For direct competitors to voip.ms you have Call Centric or Anveo. These providers have comparable levels of features where you can basically create a cloud based phone system with 95% of the features you might expect on a full PBX just minus a few little things (Paging, BLF button support, and phone provisioning are the ones I can think of). Anveo (not anveo direct) has impressive features to build customized call rules but it can be a bit of a learning curve at first. Call Centric is also popular, I have no personal experience here.
On the full service side you have your Ring Central, or 8x8 type of providers. These tend to be pretty expensive options, I don’t find them very interesting personally but I can see the appeal for some. If you just want a business phone system with full features but don’t want to run any of it yourself these are good.
On the Trunking side you have your Flowroute, Telnyx, Twilio, and dozens of others. A mixture of capabilities often exist where they claim to be more than simple dumb trunking providers which is fine. Twilio and to lesser extent Telnyx for example is heavy into exposing API control so they tend to integrate with a million third parties. I personally really like Telnyx here. Usually do not have IVR, or very limited IVR features and few if any more enhancements that let you build a PBX type functionality. Maybe only voicemail for these kinds of providers.
Next you have the wholesale aggregators. Bare bones SIP trunking services that focus on least cost routing at the cheapest rates possible. This would be Anveo Direct (Not anveo retail) and ThinQ. Maybe not always the best choice and they can be hard to setup as you pretty much need a PBX and likely static IP with fairly permissive RTP ranges on the firewall. I love using these as the outbound carrier for calls from internal PBX. The prices are so crazy low it’s amazing to me how a average SMB company can basically use 10k outgoing minutes a month for what is lunch money. Price is around $0.002/min (2/10th of a penny a minute)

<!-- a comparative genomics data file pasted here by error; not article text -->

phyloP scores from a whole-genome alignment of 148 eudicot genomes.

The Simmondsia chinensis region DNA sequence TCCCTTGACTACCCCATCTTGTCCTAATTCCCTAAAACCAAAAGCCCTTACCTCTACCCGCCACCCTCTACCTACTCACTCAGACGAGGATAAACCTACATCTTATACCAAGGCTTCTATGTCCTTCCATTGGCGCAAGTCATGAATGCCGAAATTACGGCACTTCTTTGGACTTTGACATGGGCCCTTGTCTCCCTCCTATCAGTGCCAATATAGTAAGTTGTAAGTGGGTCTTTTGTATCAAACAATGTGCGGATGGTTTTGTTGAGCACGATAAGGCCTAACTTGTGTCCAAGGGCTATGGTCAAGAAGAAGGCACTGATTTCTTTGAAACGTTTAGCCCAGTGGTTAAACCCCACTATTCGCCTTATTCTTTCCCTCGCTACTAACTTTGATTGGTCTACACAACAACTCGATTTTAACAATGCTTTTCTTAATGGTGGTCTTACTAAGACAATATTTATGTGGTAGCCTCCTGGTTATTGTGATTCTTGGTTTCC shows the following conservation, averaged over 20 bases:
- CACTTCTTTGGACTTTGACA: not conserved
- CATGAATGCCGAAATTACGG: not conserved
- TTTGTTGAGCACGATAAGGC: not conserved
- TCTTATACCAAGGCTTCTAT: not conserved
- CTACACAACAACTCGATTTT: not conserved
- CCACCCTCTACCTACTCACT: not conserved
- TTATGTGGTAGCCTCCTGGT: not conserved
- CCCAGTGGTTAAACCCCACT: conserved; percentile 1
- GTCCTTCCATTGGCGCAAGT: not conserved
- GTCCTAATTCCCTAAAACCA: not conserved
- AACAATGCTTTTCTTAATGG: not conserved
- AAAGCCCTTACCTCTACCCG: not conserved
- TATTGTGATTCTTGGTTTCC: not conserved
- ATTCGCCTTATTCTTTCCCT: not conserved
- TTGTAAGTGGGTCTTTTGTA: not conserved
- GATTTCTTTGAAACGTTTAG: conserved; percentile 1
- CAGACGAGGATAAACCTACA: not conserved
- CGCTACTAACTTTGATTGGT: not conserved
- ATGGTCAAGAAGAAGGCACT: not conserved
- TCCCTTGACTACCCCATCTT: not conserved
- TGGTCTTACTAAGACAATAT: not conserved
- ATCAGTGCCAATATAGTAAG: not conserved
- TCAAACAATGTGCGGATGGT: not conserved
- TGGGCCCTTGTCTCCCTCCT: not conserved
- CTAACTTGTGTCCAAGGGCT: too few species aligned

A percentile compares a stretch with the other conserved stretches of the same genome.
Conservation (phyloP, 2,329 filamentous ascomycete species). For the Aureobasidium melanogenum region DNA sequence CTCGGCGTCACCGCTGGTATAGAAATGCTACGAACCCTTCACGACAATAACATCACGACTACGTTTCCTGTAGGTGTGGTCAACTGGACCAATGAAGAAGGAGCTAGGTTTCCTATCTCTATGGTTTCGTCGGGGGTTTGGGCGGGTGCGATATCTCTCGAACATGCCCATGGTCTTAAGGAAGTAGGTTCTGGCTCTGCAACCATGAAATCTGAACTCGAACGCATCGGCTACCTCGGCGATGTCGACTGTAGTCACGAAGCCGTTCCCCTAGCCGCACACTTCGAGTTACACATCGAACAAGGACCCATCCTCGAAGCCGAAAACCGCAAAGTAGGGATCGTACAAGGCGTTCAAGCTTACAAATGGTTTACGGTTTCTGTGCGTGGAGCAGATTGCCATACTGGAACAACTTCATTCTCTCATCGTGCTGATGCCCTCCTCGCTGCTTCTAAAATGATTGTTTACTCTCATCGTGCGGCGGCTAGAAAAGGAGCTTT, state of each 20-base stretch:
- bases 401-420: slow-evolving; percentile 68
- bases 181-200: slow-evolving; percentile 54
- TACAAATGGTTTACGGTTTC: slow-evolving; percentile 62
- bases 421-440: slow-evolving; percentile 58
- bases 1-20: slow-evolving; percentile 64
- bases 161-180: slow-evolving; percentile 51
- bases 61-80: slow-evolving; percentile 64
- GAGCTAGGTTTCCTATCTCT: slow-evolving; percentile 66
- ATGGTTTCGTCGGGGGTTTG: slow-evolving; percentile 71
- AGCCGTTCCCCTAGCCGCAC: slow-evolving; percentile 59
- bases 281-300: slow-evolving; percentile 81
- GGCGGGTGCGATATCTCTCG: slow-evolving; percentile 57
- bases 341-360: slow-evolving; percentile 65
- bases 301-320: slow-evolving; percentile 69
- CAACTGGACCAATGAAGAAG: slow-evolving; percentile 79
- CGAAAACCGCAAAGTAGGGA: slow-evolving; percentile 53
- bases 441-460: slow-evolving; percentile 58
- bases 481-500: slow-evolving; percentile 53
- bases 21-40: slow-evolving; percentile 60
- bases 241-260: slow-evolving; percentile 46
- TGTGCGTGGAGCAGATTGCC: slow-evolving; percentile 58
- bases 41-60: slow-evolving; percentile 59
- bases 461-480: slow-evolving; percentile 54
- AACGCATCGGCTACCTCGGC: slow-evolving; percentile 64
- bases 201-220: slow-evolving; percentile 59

BulkVS is one that seems to be somewhere between wholesale aggregator and trunking provider. They were more focused on providing e911 service early on, but have moved quickly to add more full slate of services. Now they are the cheapest option for inbound trunking in many areas by far, the 911 service they provide is still very good and valuable, outbound they are a weak option (fill in the weak spot with anveo direct if you need more than basic north american calling). I’m finding these guys a very interesting niche player that fills in some important holes for me.
Last is the true wholesale providers like Bandwidth, Iristel, and other CLEC providers and if you have the scale for it direct connections to some big tier 1 carriers. Can be harder to work with, might require minimums or longer time to sign up and be approved.
So for the purposes of what to do while you wait for voip.ms to mitigate the ddos? Likely depends on how you are setup. If you have lots of individual phones trying to register to voip.ms server it can be hard to go back and reconfigure everything. Anything you change temporarily probably needs to change back eventually. Service is working a bit better though still intermittent. Might want to setup forwards to mobile numbers while you wait.
If you have a single PBX and you can add a new SIP trunk and change a few routing rules it will be easier to put in work arounds. With another carrier your outbound calling should already be solved. Inbound calls, maybe forward to temporary number? Forwarding seems to have worked ok for me today so that seems like something they worked to fix. Will be harder for them to fix SIP traffic to customer phones while ddos still ongoing, at the end of the day when they hammer you with traffic there isn’t much you can do with it except try to get the upstream flows blocked but it’s whack a mole.
As things go longer, those ddos nodes can start to burn out too (isp abuse reports, customer “fixes” their broken routers, etc)